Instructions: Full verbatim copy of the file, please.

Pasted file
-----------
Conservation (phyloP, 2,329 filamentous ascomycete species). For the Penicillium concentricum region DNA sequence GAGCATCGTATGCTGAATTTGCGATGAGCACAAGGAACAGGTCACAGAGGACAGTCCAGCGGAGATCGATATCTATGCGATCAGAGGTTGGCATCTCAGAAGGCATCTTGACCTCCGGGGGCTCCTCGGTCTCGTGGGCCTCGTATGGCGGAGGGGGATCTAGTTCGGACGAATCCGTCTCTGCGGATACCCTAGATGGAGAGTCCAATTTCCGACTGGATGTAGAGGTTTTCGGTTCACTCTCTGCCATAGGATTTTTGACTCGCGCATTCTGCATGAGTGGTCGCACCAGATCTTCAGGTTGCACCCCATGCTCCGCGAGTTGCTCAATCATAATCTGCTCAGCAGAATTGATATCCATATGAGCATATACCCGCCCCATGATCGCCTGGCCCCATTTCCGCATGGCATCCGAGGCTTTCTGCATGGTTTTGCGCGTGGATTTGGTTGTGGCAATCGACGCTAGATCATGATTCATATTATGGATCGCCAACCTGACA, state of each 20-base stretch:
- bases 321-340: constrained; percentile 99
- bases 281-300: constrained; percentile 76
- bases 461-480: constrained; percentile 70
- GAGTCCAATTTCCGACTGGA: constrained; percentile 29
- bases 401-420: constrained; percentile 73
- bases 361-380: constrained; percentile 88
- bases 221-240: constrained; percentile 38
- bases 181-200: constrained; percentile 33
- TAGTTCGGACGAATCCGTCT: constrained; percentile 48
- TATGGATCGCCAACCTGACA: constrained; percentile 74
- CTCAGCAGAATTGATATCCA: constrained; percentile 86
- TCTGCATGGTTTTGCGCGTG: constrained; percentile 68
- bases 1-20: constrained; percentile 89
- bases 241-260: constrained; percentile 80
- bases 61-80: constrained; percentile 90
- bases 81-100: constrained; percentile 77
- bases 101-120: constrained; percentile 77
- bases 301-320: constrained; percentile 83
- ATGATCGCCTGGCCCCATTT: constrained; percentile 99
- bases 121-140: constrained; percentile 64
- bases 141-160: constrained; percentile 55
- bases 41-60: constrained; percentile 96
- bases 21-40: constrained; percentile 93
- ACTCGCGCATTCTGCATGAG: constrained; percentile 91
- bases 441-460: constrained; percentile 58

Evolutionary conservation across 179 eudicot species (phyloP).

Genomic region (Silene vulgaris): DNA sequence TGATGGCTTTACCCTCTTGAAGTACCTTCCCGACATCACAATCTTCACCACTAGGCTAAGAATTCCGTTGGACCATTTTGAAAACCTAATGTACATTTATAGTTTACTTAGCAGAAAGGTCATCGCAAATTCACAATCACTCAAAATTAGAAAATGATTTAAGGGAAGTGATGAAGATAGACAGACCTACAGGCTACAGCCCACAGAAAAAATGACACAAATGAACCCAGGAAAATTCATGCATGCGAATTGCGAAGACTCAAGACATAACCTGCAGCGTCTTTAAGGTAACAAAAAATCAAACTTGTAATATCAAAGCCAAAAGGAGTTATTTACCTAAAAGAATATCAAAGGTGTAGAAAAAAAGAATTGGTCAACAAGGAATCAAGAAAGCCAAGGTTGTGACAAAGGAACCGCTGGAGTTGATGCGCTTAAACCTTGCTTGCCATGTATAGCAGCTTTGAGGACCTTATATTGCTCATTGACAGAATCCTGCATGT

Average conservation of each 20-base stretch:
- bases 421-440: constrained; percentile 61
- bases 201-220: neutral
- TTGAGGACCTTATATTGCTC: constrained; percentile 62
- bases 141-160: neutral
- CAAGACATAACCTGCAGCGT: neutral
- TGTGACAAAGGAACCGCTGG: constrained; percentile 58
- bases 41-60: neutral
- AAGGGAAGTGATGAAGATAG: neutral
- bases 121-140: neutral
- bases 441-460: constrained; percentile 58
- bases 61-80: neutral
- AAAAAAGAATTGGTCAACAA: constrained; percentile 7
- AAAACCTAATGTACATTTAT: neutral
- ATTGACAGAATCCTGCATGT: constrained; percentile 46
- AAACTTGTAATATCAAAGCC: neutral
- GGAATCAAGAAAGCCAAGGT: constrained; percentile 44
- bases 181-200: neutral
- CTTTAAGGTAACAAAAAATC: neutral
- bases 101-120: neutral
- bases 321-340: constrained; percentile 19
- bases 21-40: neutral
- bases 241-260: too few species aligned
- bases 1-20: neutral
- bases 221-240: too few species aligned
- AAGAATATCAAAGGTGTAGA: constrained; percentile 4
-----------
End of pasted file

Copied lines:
Conservation (phyloP, 2,329 filamentous ascomycete species). For the Penicillium concentricum region DNA sequence GAGCATCGTATGCTGAATTTGCGATGAGCACAAGGAACAGGTCACAGAGGACAGTCCAGCGGAGATCGATATCTATGCGATCAGAGGTTGGCATCTCAGAAGGCATCTTGACCTCCGGGGGCTCCTCGGTCTCGTGGGCCTCGTATGGCGGAGGGGGATCTAGTTCGGACGAATCCGTCTCTGCGGATACCCTAGATGGAGAGTCCAATTTCCGACTGGATGTAGAGGTTTTCGGTTCACTCTCTGCCATAGGATTTTTGACTCGCGCATTCTGCATGAGTGGTCGCACCAGATCTTCAGGTTGCACCCCATGCTCCGCGAGTTGCTCAATCATAATCTGCTCAGCAGAATTGATATCCATATGAGCATATACCCGCCCCATGATCGCCTGGCCCCATTTCCGCATGGCATCCGAGGCTTTCTGCATGGTTTTGCGCGTGGATTTGGTTGTGGCAATCGACGCTAGATCATGATTCATATTATGGATCGCCAACCTGACA, state of each 20-base stretch:
- bases 321-340: constrained; percentile 99
- bases 281-300: constrained; percentile 76
- bases 461-480: constrained; percentile 70
- GAGTCCAATTTCCGACTGGA: constrained; percentile 29
- bases 401-420: constrained; percentile 73
- bases 361-380: constrained; percentile 88
- bases 221-240: constrained; percentile 38
- bases 181-200: constrained; percentile 33
- TAGTTCGGACGAATCCGTCT: constrained; percentile 48
- TATGGATCGCCAACCTGACA: constrained; percentile 74
- CTCAGCAGAATTGATATCCA: constrained; percentile 86
- TCTGCATGGTTTTGCGCGTG: constrained; percentile 68
- bases 1-20: constrained; percentile 89
- bases 241-260: constrained; percentile 80
- bases 61-80: constrained; percentile 90
- bases 81-100: constrained; percentile 77
- bases 101-120: constrained; percentile 77
- bases 301-320: constrained; percentile 83
- ATGATCGCCTGGCCCCATTT: constrained; percentile 99
- bases 121-140: constrained; percentile 64
- bases 141-160: constrained; percentile 55
- bases 41-60: constrained; percentile 96
- bases 21-40: constrained; percentile 93
- ACTCGCGCATTCTGCATGAG: constrained; percentile 91
- bases 441-460: constrained; percentile 58

Evolutionary conservation across 179 eudicot species (phyloP).

Genomic region (Silene vulgaris): DNA sequence TGATGGCTTTACCCTCTTGAAGTACCTTCCCGACATCACAATCTTCACCACTAGGCTAAGAATTCCGTTGGACCATTTTGAAAACCTAATGTACATTTATAGTTTACTTAGCAGAAAGGTCATCGCAAATTCACAATCACTCAAAATTAGAAAATGATTTAAGGGAAGTGATGAAGATAGACAGACCTACAGGCTACAGCCCACAGAAAAAATGACACAAATGAACCCAGGAAAATTCATGCATGCGAATTGCGAAGACTCAAGACATAACCTGCAGCGTCTTTAAGGTAACAAAAAATCAAACTTGTAATATCAAAGCCAAAAGGAGTTATTTACCTAAAAGAATATCAAAGGTGTAGAAAAAAAGAATTGGTCAACAAGGAATCAAGAAAGCCAAGGTTGTGACAAAGGAACCGCTGGAGTTGATGCGCTTAAACCTTGCTTGCCATGTATAGCAGCTTTGAGGACCTTATATTGCTCATTGACAGAATCCTGCATGT

Average conservation of each 20-base stretch:
- bases 421-440: constrained; percentile 61
- bases 201-220: neutral
- TTGAGGACCTTATATTGCTC: constrained; percentile 62
- bases 141-160: neutral
- CAAGACATAACCTGCAGCGT: neutral
- TGTGACAAAGGAACCGCTGG: constrained; percentile 58
- bases 41-60: neutral
- AAGGGAAGTGATGAAGATAG: neutral
- bases 121-140: neutral
- bases 441-460: constrained; percentile 58
- bases 61-80: neutral
- AAAAAAGAATTGGTCAACAA: constrained; percentile 7
- AAAACCTAATGTACATTTAT: neutral
- ATTGACAGAATCCTGCATGT: constrained; percentile 46
- AAACTTGTAATATCAAAGCC: neutral
- GGAATCAAGAAAGCCAAGGT: constrained; percentile 44
- bases 181-200: neutral
- CTTTAAGGTAACAAAAAATC: neutral
- bases 101-120: neutral
- bases 321-340: constrained; percentile 19
- bases 21-40: neutral
- bases 241-260: too few species aligned
- bases 1-20: neutral
- bases 221-240: too few species aligned
- AAGAATATCAAAGGTGTAGA: constrained; percentile 4